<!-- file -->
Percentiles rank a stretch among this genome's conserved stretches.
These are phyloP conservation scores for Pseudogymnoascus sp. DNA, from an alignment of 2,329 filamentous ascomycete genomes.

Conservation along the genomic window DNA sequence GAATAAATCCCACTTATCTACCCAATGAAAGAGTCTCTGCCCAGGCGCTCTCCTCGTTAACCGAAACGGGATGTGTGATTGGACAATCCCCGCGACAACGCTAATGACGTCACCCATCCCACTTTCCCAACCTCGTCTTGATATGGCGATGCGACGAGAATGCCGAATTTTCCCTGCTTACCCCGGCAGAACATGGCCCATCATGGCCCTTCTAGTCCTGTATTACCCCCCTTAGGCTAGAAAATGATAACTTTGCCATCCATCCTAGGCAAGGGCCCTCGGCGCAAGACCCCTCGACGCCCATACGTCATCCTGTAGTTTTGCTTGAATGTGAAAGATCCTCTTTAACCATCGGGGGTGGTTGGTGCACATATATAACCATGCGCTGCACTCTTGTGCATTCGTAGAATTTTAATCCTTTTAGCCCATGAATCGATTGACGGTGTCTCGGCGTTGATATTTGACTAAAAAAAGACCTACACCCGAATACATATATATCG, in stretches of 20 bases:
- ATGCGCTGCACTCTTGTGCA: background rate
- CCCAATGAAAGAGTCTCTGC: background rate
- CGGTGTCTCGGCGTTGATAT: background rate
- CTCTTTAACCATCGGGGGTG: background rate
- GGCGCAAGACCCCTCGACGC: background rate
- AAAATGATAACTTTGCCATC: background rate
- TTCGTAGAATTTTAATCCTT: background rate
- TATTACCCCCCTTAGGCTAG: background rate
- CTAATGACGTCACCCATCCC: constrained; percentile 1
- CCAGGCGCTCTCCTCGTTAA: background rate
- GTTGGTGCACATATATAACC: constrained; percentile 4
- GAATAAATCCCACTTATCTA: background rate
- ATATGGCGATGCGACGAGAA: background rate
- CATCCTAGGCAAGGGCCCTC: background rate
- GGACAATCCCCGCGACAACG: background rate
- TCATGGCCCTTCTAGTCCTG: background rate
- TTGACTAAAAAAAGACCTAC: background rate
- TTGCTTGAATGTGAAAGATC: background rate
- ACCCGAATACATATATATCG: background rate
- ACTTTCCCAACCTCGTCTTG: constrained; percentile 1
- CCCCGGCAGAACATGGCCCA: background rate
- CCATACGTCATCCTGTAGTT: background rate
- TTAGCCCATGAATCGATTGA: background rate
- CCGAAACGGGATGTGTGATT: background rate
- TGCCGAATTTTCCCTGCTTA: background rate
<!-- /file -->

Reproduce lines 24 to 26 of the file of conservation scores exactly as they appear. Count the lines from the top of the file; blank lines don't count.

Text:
- CCCCGGCAGAACATGGCCCA: background rate
- CCATACGTCATCCTGTAGTT: background rate
- TTAGCCCATGAATCGATTGA: background rate